The claimants are also arguing that, “The inability to complete our registration is entirely due to factors outside of our control. We are eligible Nigerians but unless we are given a reasonable time and opportunity to complete the registration process, and obtain our voter cards, we will not be able to vote in the 2023 general elections.”
The 24 Nigerians include Adeeyo Bayo Wasiu; Kunat Tychius Amos; Tagbo Philips Chidubem; Emeghe Uchanma Grace; Ayoola Opeyemi Ebenezer; Eche Onah Otakpa; Olatoye Clement Damilola; and Ogunejiofor Raphael Emeka.
Others include: Adedotun Adegoke Babatunde; Emmanuel Promise Tochukwu; Emmanuel Ternajev; Joy Oluwadamilola Ige; Lawerence Ignatius; Agbede Kunle; Eze Daniel Ndubisi; and Nkemdilim Agbor Bassey.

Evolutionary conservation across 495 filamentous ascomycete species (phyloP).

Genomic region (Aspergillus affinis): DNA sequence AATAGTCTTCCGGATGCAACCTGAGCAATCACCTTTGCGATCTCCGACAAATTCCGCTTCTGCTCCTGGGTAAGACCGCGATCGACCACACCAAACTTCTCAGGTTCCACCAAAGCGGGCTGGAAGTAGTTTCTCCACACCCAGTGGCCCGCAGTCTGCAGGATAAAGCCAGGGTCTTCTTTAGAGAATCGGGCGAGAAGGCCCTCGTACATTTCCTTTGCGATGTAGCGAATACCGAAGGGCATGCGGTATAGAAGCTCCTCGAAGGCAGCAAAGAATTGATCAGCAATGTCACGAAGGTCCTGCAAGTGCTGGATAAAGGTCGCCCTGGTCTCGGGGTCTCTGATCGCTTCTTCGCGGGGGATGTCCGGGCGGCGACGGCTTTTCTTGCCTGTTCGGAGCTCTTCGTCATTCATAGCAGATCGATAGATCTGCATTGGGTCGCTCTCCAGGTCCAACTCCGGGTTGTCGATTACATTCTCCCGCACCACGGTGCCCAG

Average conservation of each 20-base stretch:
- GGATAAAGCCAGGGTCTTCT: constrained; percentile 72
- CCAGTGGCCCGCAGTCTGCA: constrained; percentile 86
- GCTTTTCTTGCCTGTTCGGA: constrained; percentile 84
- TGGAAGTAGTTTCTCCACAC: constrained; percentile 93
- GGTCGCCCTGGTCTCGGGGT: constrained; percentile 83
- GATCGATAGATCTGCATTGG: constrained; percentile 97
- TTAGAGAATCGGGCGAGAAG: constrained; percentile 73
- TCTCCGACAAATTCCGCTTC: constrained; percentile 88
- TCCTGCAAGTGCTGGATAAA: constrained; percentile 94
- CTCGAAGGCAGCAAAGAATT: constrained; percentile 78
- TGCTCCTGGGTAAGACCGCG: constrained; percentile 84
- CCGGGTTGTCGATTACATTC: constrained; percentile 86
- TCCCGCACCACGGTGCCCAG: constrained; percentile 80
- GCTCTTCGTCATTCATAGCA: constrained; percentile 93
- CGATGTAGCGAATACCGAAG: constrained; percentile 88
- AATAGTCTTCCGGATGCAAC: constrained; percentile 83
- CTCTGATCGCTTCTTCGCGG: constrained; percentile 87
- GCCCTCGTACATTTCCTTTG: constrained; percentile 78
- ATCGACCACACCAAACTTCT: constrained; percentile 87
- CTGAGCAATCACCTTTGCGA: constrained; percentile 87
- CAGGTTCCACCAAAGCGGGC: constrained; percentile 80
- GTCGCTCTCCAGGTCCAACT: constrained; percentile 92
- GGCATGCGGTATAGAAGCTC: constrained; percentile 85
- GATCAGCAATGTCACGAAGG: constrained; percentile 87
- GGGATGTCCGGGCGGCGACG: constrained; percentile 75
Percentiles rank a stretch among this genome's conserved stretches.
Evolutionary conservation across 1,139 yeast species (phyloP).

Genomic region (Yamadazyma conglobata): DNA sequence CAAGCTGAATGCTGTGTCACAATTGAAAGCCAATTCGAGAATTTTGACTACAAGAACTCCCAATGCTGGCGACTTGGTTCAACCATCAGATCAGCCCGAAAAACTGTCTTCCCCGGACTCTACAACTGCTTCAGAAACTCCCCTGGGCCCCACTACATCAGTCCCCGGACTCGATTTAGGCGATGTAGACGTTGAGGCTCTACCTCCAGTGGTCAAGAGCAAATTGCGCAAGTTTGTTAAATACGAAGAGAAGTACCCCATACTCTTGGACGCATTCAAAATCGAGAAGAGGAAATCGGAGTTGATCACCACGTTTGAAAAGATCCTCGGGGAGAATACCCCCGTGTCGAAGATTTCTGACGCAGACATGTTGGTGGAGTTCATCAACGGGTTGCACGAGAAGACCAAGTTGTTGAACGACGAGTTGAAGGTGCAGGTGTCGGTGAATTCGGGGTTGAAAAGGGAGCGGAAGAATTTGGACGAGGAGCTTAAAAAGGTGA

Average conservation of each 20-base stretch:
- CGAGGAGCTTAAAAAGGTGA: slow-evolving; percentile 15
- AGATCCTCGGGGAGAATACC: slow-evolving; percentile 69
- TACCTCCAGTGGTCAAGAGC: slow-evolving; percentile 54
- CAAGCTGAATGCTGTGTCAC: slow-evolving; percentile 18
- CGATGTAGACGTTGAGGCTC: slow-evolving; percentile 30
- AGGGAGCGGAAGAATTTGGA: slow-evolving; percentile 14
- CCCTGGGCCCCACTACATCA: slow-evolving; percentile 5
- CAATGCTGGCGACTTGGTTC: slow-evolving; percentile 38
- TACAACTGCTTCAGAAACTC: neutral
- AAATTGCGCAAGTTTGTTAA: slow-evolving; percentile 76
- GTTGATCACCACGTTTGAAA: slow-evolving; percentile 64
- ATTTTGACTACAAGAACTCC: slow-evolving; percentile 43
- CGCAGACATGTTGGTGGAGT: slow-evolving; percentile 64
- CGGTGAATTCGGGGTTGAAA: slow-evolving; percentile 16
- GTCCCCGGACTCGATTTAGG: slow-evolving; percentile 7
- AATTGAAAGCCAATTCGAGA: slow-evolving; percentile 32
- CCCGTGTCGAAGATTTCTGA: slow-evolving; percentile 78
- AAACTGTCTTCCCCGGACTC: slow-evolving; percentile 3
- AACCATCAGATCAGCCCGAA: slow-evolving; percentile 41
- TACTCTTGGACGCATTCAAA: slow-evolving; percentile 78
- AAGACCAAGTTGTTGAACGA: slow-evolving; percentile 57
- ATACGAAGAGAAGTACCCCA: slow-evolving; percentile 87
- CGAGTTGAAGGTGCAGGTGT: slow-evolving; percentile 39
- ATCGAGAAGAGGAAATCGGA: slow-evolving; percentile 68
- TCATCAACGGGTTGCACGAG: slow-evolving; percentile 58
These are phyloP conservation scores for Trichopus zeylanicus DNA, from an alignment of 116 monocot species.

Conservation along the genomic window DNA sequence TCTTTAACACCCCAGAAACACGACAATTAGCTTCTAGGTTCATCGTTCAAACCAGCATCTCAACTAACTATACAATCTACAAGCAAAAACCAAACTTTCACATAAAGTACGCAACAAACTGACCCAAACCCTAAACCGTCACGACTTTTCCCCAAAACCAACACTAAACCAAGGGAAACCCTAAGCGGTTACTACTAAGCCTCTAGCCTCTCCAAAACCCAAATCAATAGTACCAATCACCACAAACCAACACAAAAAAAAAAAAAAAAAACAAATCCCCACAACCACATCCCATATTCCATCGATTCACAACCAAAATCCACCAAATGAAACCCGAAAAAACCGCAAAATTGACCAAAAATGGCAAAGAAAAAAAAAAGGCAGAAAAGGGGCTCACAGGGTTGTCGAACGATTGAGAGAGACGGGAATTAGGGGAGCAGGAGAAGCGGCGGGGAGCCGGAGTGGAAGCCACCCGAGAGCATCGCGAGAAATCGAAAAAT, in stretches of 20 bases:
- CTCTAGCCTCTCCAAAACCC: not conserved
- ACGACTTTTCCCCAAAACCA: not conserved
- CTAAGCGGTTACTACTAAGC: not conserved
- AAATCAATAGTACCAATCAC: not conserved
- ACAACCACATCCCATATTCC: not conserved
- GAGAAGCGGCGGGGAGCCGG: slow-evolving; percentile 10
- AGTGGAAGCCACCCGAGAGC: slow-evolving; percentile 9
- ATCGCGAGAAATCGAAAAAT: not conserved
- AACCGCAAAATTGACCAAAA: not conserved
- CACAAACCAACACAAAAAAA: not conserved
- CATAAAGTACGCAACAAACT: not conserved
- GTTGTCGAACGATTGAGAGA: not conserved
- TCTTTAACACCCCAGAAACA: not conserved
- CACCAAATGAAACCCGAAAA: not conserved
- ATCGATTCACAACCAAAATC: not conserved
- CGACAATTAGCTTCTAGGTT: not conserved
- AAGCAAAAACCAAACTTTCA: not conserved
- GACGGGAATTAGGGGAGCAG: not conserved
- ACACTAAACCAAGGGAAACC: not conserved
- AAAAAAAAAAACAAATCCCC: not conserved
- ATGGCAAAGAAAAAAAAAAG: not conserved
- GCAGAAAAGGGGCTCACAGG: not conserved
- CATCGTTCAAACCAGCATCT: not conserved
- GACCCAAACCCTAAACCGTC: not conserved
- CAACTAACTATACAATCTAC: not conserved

Others are Omoike Iredia Oseine; Joshua Patrick Ogenekaro; Wisdom Emeka; Ukpe Victor Destiny; Abayomi Opeoluwa; Ndubuisi Anthony Ahanihu; Akande Akintunde O; and Adamma Rhodes.
The suit filed on behalf of the plaintiffs by lawyers to Socio-Economic Rights and Accountability Project (SERAP), Mr Kolawole Oluwadare and Ms Adelanke Aremo, noted that “closing the gates on eligible Nigerians cannot preserve trust in the electoral process.”
NIN Enrollment Jumps to 92.63 million in November 2022
By Adedapo Adesanya
The National Identity Management Commission (NIMC) has revealed that enrollment for the National Identification Number (NIN) rose to 92.63 million as of November 28, 2022.